Wilbur Armistead Nelson (1889-1969), photograph by Frank Thone.
eeth could sometimes be a reluctant bunch. But Dr. Johannes T. Cadmus was a patient man. He did not pull, pry, or force loose. He talked to a tooth, listened, extracted its secrets along with bone matter. He knew when it was ready. The sign outside the window read “Dr. J.T. Cadmus, Dentist,” but the title was not his true vocation. His dentistry was a dance of extraction and rebirth, a choreographed cycle of creation. He saw the tooth business not as a loss for the patient, but a rite of purification, and an act of growth for him. He was really more of a transplantational horticulturalist.
Johannes’ duty as a dentist was to seek out rot, to root out pain. But his calling was as a sower of teeth, the seeds that masquerade as bone in the mouth. Search and rescue. Johannes weeded the garden of the gums and cultivated plots of his own. Only there could certain teeth grow into their true selves. These were the ones he could hear.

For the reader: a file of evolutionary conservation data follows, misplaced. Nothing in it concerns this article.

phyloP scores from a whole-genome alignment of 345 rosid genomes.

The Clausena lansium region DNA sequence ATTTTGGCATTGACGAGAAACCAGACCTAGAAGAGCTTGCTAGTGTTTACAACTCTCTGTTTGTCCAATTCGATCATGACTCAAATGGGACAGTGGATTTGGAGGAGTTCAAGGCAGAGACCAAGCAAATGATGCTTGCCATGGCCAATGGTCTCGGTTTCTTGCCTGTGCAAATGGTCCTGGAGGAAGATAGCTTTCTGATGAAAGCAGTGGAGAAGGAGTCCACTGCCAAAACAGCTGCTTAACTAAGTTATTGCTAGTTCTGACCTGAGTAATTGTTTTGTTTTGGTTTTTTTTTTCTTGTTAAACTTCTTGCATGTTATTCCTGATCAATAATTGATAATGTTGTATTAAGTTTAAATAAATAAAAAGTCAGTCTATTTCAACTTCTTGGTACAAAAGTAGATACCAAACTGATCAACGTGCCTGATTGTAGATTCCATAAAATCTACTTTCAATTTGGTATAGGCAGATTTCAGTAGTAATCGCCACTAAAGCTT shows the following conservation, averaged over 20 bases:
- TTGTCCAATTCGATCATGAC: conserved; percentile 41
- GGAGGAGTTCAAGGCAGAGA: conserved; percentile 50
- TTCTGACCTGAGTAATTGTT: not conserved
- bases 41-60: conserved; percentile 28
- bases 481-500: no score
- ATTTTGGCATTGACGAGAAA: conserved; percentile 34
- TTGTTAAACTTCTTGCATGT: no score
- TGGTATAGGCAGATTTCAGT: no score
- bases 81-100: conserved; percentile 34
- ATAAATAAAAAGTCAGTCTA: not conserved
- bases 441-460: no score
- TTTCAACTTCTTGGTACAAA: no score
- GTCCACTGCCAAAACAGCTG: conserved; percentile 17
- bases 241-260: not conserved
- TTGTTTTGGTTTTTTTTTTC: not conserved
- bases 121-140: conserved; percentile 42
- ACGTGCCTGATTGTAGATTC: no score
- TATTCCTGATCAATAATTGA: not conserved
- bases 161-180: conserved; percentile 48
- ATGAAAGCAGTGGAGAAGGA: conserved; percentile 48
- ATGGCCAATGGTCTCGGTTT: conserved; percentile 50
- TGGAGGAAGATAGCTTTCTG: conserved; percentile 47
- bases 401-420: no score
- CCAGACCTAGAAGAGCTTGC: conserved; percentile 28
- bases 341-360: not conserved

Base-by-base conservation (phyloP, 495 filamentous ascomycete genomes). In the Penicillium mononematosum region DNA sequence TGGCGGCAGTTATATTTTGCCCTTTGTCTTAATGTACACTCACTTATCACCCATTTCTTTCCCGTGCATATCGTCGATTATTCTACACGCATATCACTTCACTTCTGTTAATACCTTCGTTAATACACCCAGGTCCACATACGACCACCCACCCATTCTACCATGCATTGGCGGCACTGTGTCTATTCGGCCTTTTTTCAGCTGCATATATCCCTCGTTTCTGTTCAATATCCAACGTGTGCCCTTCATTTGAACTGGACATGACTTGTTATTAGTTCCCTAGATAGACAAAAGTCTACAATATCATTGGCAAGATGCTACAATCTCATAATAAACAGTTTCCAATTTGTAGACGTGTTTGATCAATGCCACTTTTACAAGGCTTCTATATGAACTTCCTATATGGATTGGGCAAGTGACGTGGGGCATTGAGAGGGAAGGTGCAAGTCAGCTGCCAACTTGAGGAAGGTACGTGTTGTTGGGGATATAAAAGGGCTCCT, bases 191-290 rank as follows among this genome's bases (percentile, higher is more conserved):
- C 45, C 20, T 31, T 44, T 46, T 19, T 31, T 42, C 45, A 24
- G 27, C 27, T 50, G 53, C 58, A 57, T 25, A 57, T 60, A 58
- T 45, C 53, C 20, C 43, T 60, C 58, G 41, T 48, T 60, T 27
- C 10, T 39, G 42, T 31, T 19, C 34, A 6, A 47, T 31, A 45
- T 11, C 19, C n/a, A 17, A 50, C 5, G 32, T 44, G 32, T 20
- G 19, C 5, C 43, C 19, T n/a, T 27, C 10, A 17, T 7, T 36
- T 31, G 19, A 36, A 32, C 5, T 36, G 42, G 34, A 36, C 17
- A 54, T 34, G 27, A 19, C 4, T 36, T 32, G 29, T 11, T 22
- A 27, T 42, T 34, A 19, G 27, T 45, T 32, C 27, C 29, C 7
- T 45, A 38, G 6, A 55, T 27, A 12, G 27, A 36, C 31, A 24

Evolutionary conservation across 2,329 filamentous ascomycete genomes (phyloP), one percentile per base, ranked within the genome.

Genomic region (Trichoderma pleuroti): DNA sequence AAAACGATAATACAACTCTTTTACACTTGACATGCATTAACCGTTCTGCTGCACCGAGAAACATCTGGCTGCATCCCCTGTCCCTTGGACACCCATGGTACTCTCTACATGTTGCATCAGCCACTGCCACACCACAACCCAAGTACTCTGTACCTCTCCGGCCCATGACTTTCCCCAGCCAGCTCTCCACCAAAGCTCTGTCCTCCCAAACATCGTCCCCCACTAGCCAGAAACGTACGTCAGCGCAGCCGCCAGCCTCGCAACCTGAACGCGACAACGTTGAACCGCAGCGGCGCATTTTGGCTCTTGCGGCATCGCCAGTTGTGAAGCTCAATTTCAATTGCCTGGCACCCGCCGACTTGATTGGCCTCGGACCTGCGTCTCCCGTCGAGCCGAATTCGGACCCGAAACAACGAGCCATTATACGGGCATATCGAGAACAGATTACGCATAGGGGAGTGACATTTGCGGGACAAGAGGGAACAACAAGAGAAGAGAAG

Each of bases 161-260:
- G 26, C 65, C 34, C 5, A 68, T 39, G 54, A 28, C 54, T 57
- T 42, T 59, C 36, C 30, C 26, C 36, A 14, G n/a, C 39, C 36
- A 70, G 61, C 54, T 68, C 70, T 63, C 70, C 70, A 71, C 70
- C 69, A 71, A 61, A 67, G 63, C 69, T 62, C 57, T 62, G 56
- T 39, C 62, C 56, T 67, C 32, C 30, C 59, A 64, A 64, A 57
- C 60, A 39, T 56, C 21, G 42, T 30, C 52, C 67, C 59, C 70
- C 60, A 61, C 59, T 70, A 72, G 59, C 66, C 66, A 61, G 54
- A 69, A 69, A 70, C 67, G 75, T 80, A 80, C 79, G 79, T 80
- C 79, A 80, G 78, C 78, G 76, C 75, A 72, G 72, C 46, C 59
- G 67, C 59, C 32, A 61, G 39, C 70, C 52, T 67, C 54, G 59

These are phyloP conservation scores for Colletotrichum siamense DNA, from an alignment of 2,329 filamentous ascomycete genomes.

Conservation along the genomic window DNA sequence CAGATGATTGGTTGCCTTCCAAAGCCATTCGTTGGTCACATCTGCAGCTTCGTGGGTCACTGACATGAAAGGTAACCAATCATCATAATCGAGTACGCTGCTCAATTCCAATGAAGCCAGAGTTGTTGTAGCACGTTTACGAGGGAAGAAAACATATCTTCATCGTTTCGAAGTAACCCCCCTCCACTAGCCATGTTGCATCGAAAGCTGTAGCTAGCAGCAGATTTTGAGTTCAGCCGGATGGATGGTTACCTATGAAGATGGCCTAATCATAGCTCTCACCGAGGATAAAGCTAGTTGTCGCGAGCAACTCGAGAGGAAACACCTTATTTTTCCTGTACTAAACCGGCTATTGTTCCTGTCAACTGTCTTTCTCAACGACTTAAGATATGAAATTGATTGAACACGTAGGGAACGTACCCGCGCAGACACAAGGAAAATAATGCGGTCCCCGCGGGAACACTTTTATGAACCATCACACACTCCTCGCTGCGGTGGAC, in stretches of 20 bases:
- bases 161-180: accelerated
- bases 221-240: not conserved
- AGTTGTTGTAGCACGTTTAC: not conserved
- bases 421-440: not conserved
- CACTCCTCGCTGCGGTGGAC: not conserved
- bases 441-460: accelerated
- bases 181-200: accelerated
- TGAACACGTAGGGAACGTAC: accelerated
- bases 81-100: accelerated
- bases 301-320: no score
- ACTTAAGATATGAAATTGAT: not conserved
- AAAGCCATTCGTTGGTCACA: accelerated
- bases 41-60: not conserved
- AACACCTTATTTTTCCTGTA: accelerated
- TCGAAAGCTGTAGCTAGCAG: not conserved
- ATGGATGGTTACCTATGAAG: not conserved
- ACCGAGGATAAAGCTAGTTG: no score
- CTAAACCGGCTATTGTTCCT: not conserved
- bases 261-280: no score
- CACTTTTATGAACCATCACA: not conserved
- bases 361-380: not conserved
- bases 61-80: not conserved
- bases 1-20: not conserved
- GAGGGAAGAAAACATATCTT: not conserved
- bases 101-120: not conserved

He had not set out to be a sower of teeth. He sailed for America with just his father’s suitcase of dental instruments, with a whetstone giving his livelihood a reassuring heft. He boarded the train and got off at a place with a name that sounded like a thudding stone. He opened his practice in a storefront with a large display window. He did not wait long. The residents of the town came one by one, each with their oral ailments. The community had been without a dentist for some time, and looked with awed curiosity at the instruments Johannes kept sharp and meticulously ordered. Some families came with bevies of children, their teeth already succumbing to the attrition in their lives. Despite this, Johannes noticed that the town as a whole seemed to suffer from hyperdontia. This was the beginning of the reaping.